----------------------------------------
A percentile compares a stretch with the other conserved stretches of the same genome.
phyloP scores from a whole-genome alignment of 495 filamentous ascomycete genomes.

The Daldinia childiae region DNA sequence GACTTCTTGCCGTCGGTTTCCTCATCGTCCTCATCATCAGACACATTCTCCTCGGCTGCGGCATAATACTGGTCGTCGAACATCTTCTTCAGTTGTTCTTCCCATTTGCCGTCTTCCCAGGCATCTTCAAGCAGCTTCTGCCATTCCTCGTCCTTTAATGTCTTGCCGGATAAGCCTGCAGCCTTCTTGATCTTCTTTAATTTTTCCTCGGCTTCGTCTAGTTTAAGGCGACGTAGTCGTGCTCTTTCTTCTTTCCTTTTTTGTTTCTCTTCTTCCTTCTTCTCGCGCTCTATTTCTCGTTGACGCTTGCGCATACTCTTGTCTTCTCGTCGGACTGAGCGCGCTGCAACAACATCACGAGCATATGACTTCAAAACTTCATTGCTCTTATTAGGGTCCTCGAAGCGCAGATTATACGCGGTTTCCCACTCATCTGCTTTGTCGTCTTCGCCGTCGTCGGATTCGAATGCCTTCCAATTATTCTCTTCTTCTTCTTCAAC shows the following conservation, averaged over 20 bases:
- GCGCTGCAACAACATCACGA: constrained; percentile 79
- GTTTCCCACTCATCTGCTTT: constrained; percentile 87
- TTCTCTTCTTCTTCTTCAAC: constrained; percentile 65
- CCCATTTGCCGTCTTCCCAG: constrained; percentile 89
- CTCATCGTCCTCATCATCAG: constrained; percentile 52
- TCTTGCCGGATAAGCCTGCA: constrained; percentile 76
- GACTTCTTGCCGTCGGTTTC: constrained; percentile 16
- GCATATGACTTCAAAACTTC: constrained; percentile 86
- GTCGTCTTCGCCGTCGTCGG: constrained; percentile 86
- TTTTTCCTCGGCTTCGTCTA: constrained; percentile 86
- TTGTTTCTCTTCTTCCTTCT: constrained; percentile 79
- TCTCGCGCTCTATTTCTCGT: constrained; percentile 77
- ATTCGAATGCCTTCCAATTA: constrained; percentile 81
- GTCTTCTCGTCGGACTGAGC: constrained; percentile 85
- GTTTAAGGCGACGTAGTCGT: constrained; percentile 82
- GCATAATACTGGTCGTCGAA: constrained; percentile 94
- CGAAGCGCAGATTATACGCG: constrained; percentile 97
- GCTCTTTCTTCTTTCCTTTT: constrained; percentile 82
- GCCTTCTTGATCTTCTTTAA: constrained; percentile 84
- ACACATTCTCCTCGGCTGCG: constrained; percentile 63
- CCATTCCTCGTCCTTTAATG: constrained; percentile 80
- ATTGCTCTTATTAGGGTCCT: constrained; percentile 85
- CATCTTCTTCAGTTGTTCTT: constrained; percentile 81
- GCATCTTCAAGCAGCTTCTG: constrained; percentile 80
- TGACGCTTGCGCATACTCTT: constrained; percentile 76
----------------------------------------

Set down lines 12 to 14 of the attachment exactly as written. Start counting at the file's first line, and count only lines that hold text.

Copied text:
- GTCGTCTTCGCCGTCGTCGG: constrained; percentile 86
- TTTTTCCTCGGCTTCGTCTA: constrained; percentile 86
- TTGTTTCTCTTCTTCCTTCT: constrained; percentile 79